Best practices for HIPAA compliance when working form home
Now that you have employees working from home it is more important than ever to make sure to comply with HIPAA regulations.
Steps your company should take:
- Create remote work policies. These should be documented in your Security Policies and Procedures.
- Keep track of who is working remotely and regulate their access levels. These should be designated according to the employee’s role.
- Keep logs of remote access activity. These should be reviewed periodically. IT should disable any accounts that are inactive for more than 30 days.
- IT should configure all devices before allowing them access to the network. Specify what brands or versions of personal devices that are allowed to access company data.
- Have each employee sign a Confidentiality Agreement.
- Create a BYOD (Bring Your Own Device) Agreement. This should have clear usage rules regarding when, where, and which devices may be used.
- Have a Media Sanitization Policy that indicates how employees should dispose of PHI. This may include rules regarding how to shred or destroy hard copy PHI and how to delete electronic PHI.
- Train staff on how to recognize social engineering attacks. This may come in the form of a phishing scam or other malware discharged by a hacker.
- Ensure that your systems are secure. Your VPN and other remote access systems should be fully patched.
- Enhance system monitoring. Configure your network so that you receive early detection or alerts for abnormal activity. It might be the result of hackers and/or malware.
- Require multi-factor authentication on all staff members’ accounts that access PHI.
- Test the capacity of remote access solutions. If found to be necessary, increase the capacity.
- Brief employees on IT support mechanisms. It’s better to be overprepared than underprepared. Instruct employees to double-check with IT before opening any suspicious messages or attachments.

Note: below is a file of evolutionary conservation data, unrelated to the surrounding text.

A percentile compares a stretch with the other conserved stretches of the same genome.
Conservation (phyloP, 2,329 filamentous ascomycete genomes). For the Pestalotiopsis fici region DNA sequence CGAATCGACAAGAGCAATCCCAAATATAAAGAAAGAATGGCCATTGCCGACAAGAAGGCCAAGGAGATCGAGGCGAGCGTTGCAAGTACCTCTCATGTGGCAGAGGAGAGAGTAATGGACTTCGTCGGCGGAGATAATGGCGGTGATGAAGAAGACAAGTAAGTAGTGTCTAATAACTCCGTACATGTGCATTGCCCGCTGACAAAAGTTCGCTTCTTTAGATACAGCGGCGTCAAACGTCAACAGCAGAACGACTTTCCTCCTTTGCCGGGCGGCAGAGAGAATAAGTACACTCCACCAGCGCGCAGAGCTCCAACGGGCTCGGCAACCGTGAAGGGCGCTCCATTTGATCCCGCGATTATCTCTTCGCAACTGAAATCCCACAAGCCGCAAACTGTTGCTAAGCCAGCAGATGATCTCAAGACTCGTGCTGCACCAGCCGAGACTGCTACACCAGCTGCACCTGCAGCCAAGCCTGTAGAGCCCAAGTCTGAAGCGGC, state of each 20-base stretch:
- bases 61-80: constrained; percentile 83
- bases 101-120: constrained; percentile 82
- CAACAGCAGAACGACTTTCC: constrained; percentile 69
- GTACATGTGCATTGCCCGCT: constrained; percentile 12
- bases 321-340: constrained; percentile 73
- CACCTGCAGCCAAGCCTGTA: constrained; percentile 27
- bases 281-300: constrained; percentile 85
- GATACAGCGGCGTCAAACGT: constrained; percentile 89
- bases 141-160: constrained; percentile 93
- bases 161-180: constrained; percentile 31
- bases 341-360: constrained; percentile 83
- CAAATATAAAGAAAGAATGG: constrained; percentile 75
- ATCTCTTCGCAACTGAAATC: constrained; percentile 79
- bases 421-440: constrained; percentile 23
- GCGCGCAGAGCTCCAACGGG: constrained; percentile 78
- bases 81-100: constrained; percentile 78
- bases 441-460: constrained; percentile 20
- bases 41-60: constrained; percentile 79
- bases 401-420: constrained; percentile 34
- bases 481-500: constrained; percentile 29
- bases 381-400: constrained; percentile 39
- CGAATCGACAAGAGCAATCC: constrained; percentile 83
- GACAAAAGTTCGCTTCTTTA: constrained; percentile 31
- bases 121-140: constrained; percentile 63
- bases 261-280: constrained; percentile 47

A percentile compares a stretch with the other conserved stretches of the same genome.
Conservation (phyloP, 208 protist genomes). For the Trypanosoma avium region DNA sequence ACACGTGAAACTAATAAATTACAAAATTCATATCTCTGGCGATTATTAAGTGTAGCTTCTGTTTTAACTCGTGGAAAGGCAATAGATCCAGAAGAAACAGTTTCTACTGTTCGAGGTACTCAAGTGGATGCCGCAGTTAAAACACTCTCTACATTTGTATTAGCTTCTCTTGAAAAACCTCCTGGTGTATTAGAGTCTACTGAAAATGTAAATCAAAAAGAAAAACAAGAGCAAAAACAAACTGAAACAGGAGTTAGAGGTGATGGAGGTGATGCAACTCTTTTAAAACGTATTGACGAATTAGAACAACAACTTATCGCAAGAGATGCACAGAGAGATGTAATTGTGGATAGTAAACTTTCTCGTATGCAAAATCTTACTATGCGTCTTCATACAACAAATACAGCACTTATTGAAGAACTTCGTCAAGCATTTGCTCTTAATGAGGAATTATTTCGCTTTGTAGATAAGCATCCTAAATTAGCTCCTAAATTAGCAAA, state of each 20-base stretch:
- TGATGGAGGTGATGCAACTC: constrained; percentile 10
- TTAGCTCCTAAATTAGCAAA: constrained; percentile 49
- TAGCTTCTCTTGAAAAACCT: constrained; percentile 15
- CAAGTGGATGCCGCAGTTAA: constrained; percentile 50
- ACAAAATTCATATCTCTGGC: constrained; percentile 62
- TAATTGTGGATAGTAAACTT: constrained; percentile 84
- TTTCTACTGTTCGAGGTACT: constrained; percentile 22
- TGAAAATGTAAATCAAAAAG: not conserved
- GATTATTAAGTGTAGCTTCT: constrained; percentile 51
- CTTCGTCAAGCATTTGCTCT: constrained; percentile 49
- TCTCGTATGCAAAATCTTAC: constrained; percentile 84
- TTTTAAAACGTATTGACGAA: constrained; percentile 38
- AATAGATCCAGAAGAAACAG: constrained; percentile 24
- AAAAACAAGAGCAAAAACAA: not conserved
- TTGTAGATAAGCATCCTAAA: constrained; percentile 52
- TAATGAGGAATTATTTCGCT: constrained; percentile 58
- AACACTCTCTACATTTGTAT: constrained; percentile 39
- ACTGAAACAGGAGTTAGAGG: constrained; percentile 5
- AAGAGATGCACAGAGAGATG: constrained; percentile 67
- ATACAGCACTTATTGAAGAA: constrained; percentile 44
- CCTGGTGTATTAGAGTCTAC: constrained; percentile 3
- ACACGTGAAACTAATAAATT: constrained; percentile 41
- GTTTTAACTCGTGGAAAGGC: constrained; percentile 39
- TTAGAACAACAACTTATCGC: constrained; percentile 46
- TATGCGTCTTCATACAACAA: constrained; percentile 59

- Update or review your Disaster Recovery Plan. Your mindset should be: not if, but when. Be prepared to handle breaches and other incidents that may arise from changes in the locations and circumstances in which employees will be working.
- In cases of disaster, redundancy is key. Cross-train staff and IT personnel. Have multiple backups of data, in multiple locations. Always overprepare, so that nothing takes you by surprise.
What can you do to safeguard your organization from HIPAA violations?
Use the following list as a guide for your Security Policies and Procedures:
- Make a list of remote employees.
- Indicate the level of information to which they have access.
Describe Equipment, Software, and Hardware requirements:
- Encrypt home wireless router traffic using WPA2-AES. This is a pretty standard configuration, and most routers these days come pre-configured.
- Change default passwords for wireless routers to something difficult. This provides an extra layer of protection.
- Make sure that all devices accessing your network are properly configured by IT. Devices must be encrypted, password protected, and installed with software firewalls and anti-virus software is installed.
- Require that employees use a VPN when they access the company’s Intranet remotely.
- All PHI must be encrypted before being transmitted. This can either be through the company’s Intranet or using the internal email encryption.
- Encrypt and password protect any personal devices employees use to access PHI.
- Have your IT department or vendor configure personal devices before allowing them access to the network. Specify what brands and versions of personal devices can access the company data.
Describe Security and Privacy requirements:
- Employees should not allow any friends, family, etc. to use devices that contain PHI.
- Have each employee sign a Confidentiality Agreement to assure the utmost privacy when handling PHI.
- Create a Bring Your Own Device (BYOD) Agreement with clear usage rules.
- Employees who store hard copy (paper) PHI in their home office need a lockable file cabinet or safe to store the information.
- Employees need a shredder at their location for the destruction of paper PHI once it is no longer needed. The company needs to specify when it is ok to dispose of any paper records.
- Employees must follow the organization’s Media Sanitization Policy for disposal of all PHI or devices storing PHI.
- Make sure employees disconnect from the company network when they are done working. Usually, IT configuring timeouts take care of this.
- Employees cannot copy any PHI to external media not approved by the company. This includes flash drives and hard drives. You may require all PHI to stay on the company network.
- Keep logs of remote access activity, and review them periodically. IT should disable any accounts inactive for more than 30 days.
- Mandate that any employees in violation of these procedures will be subject to the company’s Sanction Policy and/or civil and criminal penalties.